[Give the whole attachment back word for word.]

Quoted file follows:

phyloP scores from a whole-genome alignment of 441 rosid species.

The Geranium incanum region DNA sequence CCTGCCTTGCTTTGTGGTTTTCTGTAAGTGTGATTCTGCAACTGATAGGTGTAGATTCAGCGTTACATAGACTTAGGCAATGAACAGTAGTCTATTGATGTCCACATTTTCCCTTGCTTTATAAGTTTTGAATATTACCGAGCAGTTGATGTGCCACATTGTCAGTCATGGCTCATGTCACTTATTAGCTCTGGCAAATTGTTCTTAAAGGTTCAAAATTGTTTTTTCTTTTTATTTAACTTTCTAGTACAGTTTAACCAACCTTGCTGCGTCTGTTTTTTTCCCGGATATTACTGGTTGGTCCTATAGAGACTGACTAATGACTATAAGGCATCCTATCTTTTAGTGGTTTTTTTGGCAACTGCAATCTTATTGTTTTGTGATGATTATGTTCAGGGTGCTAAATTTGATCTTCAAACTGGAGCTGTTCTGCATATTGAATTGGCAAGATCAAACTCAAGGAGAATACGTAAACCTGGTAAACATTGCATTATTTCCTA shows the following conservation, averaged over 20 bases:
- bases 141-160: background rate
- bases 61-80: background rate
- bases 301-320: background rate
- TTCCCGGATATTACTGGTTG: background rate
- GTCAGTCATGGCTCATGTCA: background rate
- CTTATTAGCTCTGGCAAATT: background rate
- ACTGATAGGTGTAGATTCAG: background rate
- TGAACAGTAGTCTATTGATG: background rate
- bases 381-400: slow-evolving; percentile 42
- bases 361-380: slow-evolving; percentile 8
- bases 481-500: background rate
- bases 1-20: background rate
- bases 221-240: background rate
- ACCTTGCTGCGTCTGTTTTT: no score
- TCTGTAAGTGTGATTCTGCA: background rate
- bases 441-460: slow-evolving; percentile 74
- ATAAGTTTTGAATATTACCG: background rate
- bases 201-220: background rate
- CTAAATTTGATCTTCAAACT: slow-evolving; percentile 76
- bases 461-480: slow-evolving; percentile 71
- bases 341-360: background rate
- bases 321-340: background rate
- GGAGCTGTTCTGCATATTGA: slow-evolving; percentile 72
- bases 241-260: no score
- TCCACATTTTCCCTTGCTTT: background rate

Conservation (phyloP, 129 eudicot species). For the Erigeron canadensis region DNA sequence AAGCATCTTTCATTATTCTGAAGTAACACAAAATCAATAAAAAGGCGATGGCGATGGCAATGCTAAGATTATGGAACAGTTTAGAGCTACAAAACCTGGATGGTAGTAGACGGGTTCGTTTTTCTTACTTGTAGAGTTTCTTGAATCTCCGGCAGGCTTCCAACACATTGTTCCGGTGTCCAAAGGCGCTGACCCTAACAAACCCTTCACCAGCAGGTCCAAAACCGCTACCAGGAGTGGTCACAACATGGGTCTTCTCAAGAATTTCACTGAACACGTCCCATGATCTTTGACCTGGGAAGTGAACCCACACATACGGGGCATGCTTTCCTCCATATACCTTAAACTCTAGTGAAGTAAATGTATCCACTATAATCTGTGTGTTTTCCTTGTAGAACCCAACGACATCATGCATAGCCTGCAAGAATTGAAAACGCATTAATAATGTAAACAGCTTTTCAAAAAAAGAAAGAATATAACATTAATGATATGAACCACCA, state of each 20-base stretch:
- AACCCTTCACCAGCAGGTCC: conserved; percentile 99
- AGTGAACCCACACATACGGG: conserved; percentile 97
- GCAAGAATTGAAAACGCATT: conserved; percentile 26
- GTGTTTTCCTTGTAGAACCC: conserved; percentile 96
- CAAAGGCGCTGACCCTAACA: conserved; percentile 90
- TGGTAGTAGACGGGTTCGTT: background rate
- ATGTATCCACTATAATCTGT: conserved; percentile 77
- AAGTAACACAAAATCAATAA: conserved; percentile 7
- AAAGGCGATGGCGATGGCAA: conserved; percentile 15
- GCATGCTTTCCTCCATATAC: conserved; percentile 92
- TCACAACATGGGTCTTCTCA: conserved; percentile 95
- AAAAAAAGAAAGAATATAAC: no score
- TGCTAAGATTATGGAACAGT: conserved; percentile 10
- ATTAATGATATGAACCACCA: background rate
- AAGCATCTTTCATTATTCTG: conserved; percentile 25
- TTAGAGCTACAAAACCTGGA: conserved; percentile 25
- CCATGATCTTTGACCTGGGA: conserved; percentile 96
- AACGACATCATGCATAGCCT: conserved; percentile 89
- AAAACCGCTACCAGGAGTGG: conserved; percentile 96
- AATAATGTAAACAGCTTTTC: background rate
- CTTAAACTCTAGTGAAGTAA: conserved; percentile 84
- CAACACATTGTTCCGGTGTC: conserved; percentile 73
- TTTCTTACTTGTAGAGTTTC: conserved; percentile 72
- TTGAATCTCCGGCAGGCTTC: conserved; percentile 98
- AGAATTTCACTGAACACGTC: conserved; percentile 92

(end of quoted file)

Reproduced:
phyloP scores from a whole-genome alignment of 441 rosid species.

The Geranium incanum region DNA sequence CCTGCCTTGCTTTGTGGTTTTCTGTAAGTGTGATTCTGCAACTGATAGGTGTAGATTCAGCGTTACATAGACTTAGGCAATGAACAGTAGTCTATTGATGTCCACATTTTCCCTTGCTTTATAAGTTTTGAATATTACCGAGCAGTTGATGTGCCACATTGTCAGTCATGGCTCATGTCACTTATTAGCTCTGGCAAATTGTTCTTAAAGGTTCAAAATTGTTTTTTCTTTTTATTTAACTTTCTAGTACAGTTTAACCAACCTTGCTGCGTCTGTTTTTTTCCCGGATATTACTGGTTGGTCCTATAGAGACTGACTAATGACTATAAGGCATCCTATCTTTTAGTGGTTTTTTTGGCAACTGCAATCTTATTGTTTTGTGATGATTATGTTCAGGGTGCTAAATTTGATCTTCAAACTGGAGCTGTTCTGCATATTGAATTGGCAAGATCAAACTCAAGGAGAATACGTAAACCTGGTAAACATTGCATTATTTCCTA shows the following conservation, averaged over 20 bases:
- bases 141-160: background rate
- bases 61-80: background rate
- bases 301-320: background rate
- TTCCCGGATATTACTGGTTG: background rate
- GTCAGTCATGGCTCATGTCA: background rate
- CTTATTAGCTCTGGCAAATT: background rate
- ACTGATAGGTGTAGATTCAG: background rate
- TGAACAGTAGTCTATTGATG: background rate
- bases 381-400: slow-evolving; percentile 42
- bases 361-380: slow-evolving; percentile 8
- bases 481-500: background rate
- bases 1-20: background rate
- bases 221-240: background rate
- ACCTTGCTGCGTCTGTTTTT: no score
- TCTGTAAGTGTGATTCTGCA: background rate
- bases 441-460: slow-evolving; percentile 74
- ATAAGTTTTGAATATTACCG: background rate
- bases 201-220: background rate
- CTAAATTTGATCTTCAAACT: slow-evolving; percentile 76
- bases 461-480: slow-evolving; percentile 71
- bases 341-360: background rate
- bases 321-340: background rate
- GGAGCTGTTCTGCATATTGA: slow-evolving; percentile 72
- bases 241-260: no score
- TCCACATTTTCCCTTGCTTT: background rate

Conservation (phyloP, 129 eudicot species). For the Erigeron canadensis region DNA sequence AAGCATCTTTCATTATTCTGAAGTAACACAAAATCAATAAAAAGGCGATGGCGATGGCAATGCTAAGATTATGGAACAGTTTAGAGCTACAAAACCTGGATGGTAGTAGACGGGTTCGTTTTTCTTACTTGTAGAGTTTCTTGAATCTCCGGCAGGCTTCCAACACATTGTTCCGGTGTCCAAAGGCGCTGACCCTAACAAACCCTTCACCAGCAGGTCCAAAACCGCTACCAGGAGTGGTCACAACATGGGTCTTCTCAAGAATTTCACTGAACACGTCCCATGATCTTTGACCTGGGAAGTGAACCCACACATACGGGGCATGCTTTCCTCCATATACCTTAAACTCTAGTGAAGTAAATGTATCCACTATAATCTGTGTGTTTTCCTTGTAGAACCCAACGACATCATGCATAGCCTGCAAGAATTGAAAACGCATTAATAATGTAAACAGCTTTTCAAAAAAAGAAAGAATATAACATTAATGATATGAACCACCA, state of each 20-base stretch:
- AACCCTTCACCAGCAGGTCC: conserved; percentile 99
- AGTGAACCCACACATACGGG: conserved; percentile 97
- GCAAGAATTGAAAACGCATT: conserved; percentile 26
- GTGTTTTCCTTGTAGAACCC: conserved; percentile 96
- CAAAGGCGCTGACCCTAACA: conserved; percentile 90
- TGGTAGTAGACGGGTTCGTT: background rate
- ATGTATCCACTATAATCTGT: conserved; percentile 77
- AAGTAACACAAAATCAATAA: conserved; percentile 7
- AAAGGCGATGGCGATGGCAA: conserved; percentile 15
- GCATGCTTTCCTCCATATAC: conserved; percentile 92
- TCACAACATGGGTCTTCTCA: conserved; percentile 95
- AAAAAAAGAAAGAATATAAC: no score
- TGCTAAGATTATGGAACAGT: conserved; percentile 10
- ATTAATGATATGAACCACCA: background rate
- AAGCATCTTTCATTATTCTG: conserved; percentile 25
- TTAGAGCTACAAAACCTGGA: conserved; percentile 25
- CCATGATCTTTGACCTGGGA: conserved; percentile 96
- AACGACATCATGCATAGCCT: conserved; percentile 89
- AAAACCGCTACCAGGAGTGG: conserved; percentile 96
- AATAATGTAAACAGCTTTTC: background rate
- CTTAAACTCTAGTGAAGTAA: conserved; percentile 84
- CAACACATTGTTCCGGTGTC: conserved; percentile 73
- TTTCTTACTTGTAGAGTTTC: conserved; percentile 72
- TTGAATCTCCGGCAGGCTTC: conserved; percentile 98
- AGAATTTCACTGAACACGTC: conserved; percentile 92